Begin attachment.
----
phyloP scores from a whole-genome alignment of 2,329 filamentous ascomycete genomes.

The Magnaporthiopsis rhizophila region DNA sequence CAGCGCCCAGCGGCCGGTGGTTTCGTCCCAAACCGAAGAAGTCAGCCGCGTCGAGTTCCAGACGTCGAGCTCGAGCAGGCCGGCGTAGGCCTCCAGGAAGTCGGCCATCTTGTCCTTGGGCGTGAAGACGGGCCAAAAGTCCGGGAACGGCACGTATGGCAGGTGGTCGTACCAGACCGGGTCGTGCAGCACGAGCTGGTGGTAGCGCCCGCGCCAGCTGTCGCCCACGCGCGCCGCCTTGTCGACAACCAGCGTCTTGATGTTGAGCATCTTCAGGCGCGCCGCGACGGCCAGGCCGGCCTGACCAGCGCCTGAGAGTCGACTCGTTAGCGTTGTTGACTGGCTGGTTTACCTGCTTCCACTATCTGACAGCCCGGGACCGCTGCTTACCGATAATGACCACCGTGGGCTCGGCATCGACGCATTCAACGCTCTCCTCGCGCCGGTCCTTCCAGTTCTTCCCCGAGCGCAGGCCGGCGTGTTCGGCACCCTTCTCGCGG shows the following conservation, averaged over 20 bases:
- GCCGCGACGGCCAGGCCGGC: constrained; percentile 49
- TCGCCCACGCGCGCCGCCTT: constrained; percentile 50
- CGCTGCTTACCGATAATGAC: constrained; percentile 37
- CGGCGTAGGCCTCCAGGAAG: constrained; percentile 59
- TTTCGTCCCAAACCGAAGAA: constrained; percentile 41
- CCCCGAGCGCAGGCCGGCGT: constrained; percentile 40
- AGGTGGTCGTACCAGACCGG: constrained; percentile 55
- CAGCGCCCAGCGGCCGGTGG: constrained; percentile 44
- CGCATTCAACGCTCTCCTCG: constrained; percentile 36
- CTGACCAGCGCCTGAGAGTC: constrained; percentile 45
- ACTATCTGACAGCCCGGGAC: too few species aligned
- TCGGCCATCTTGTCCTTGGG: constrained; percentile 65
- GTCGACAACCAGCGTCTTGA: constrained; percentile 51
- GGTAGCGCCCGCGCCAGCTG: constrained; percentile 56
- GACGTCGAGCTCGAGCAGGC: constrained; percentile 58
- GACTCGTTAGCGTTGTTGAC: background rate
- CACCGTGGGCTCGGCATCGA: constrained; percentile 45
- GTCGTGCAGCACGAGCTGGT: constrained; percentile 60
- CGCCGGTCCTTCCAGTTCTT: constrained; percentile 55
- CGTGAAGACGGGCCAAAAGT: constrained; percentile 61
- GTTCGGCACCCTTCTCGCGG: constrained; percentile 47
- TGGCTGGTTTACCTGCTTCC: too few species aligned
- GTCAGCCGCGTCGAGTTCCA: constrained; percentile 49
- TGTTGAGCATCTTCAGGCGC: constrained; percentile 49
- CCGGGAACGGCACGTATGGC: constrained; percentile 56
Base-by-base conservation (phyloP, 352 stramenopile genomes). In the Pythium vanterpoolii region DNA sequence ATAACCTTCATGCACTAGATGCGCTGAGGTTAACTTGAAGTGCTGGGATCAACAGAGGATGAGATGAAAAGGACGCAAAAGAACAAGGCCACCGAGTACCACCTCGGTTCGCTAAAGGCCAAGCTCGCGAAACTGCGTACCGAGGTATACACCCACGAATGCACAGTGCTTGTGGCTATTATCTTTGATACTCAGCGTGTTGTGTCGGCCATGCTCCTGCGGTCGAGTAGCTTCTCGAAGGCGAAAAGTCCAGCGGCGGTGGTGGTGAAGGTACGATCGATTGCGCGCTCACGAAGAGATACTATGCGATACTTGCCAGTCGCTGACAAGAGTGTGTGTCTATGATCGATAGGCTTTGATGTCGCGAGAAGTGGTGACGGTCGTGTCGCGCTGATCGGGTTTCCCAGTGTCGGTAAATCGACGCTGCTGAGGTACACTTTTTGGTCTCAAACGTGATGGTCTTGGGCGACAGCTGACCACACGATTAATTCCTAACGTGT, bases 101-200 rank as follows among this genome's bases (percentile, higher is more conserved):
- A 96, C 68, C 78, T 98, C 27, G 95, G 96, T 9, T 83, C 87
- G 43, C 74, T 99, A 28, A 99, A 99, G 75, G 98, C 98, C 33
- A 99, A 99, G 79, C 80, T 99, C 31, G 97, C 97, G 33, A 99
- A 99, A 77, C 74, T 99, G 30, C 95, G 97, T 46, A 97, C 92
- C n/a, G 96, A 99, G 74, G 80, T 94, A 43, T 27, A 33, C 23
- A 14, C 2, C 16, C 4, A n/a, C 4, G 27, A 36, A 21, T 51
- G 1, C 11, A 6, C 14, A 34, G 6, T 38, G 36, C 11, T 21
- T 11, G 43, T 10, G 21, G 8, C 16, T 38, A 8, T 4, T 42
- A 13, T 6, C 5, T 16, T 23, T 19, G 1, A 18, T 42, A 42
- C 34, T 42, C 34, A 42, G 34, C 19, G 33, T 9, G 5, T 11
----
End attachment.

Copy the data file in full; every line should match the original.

phyloP scores from a whole-genome alignment of 2,329 filamentous ascomycete genomes.

The Magnaporthiopsis rhizophila region DNA sequence CAGCGCCCAGCGGCCGGTGGTTTCGTCCCAAACCGAAGAAGTCAGCCGCGTCGAGTTCCAGACGTCGAGCTCGAGCAGGCCGGCGTAGGCCTCCAGGAAGTCGGCCATCTTGTCCTTGGGCGTGAAGACGGGCCAAAAGTCCGGGAACGGCACGTATGGCAGGTGGTCGTACCAGACCGGGTCGTGCAGCACGAGCTGGTGGTAGCGCCCGCGCCAGCTGTCGCCCACGCGCGCCGCCTTGTCGACAACCAGCGTCTTGATGTTGAGCATCTTCAGGCGCGCCGCGACGGCCAGGCCGGCCTGACCAGCGCCTGAGAGTCGACTCGTTAGCGTTGTTGACTGGCTGGTTTACCTGCTTCCACTATCTGACAGCCCGGGACCGCTGCTTACCGATAATGACCACCGTGGGCTCGGCATCGACGCATTCAACGCTCTCCTCGCGCCGGTCCTTCCAGTTCTTCCCCGAGCGCAGGCCGGCGTGTTCGGCACCCTTCTCGCGG shows the following conservation, averaged over 20 bases:
- GCCGCGACGGCCAGGCCGGC: constrained; percentile 49
- TCGCCCACGCGCGCCGCCTT: constrained; percentile 50
- CGCTGCTTACCGATAATGAC: constrained; percentile 37
- CGGCGTAGGCCTCCAGGAAG: constrained; percentile 59
- TTTCGTCCCAAACCGAAGAA: constrained; percentile 41
- CCCCGAGCGCAGGCCGGCGT: constrained; percentile 40
- AGGTGGTCGTACCAGACCGG: constrained; percentile 55
- CAGCGCCCAGCGGCCGGTGG: constrained; percentile 44
- CGCATTCAACGCTCTCCTCG: constrained; percentile 36
- CTGACCAGCGCCTGAGAGTC: constrained; percentile 45
- ACTATCTGACAGCCCGGGAC: too few species aligned
- TCGGCCATCTTGTCCTTGGG: constrained; percentile 65
- GTCGACAACCAGCGTCTTGA: constrained; percentile 51
- GGTAGCGCCCGCGCCAGCTG: constrained; percentile 56
- GACGTCGAGCTCGAGCAGGC: constrained; percentile 58
- GACTCGTTAGCGTTGTTGAC: background rate
- CACCGTGGGCTCGGCATCGA: constrained; percentile 45
- GTCGTGCAGCACGAGCTGGT: constrained; percentile 60
- CGCCGGTCCTTCCAGTTCTT: constrained; percentile 55
- CGTGAAGACGGGCCAAAAGT: constrained; percentile 61
- GTTCGGCACCCTTCTCGCGG: constrained; percentile 47
- TGGCTGGTTTACCTGCTTCC: too few species aligned
- GTCAGCCGCGTCGAGTTCCA: constrained; percentile 49
- TGTTGAGCATCTTCAGGCGC: constrained; percentile 49
- CCGGGAACGGCACGTATGGC: constrained; percentile 56
Base-by-base conservation (phyloP, 352 stramenopile genomes). In the Pythium vanterpoolii region DNA sequence ATAACCTTCATGCACTAGATGCGCTGAGGTTAACTTGAAGTGCTGGGATCAACAGAGGATGAGATGAAAAGGACGCAAAAGAACAAGGCCACCGAGTACCACCTCGGTTCGCTAAAGGCCAAGCTCGCGAAACTGCGTACCGAGGTATACACCCACGAATGCACAGTGCTTGTGGCTATTATCTTTGATACTCAGCGTGTTGTGTCGGCCATGCTCCTGCGGTCGAGTAGCTTCTCGAAGGCGAAAAGTCCAGCGGCGGTGGTGGTGAAGGTACGATCGATTGCGCGCTCACGAAGAGATACTATGCGATACTTGCCAGTCGCTGACAAGAGTGTGTGTCTATGATCGATAGGCTTTGATGTCGCGAGAAGTGGTGACGGTCGTGTCGCGCTGATCGGGTTTCCCAGTGTCGGTAAATCGACGCTGCTGAGGTACACTTTTTGGTCTCAAACGTGATGGTCTTGGGCGACAGCTGACCACACGATTAATTCCTAACGTGT, bases 101-200 rank as follows among this genome's bases (percentile, higher is more conserved):
- A 96, C 68, C 78, T 98, C 27, G 95, G 96, T 9, T 83, C 87
- G 43, C 74, T 99, A 28, A 99, A 99, G 75, G 98, C 98, C 33
- A 99, A 99, G 79, C 80, T 99, C 31, G 97, C 97, G 33, A 99
- A 99, A 77, C 74, T 99, G 30, C 95, G 97, T 46, A 97, C 92
- C n/a, G 96, A 99, G 74, G 80, T 94, A 43, T 27, A 33, C 23
- A 14, C 2, C 16, C 4, A n/a, C 4, G 27, A 36, A 21, T 51
- G 1, C 11, A 6, C 14, A 34, G 6, T 38, G 36, C 11, T 21
- T 11, G 43, T 10, G 21, G 8, C 16, T 38, A 8, T 4, T 42
- A 13, T 6, C 5, T 16, T 23, T 19, G 1, A 18, T 42, A 42
- C 34, T 42, C 34, A 42, G 34, C 19, G 33, T 9, G 5, T 11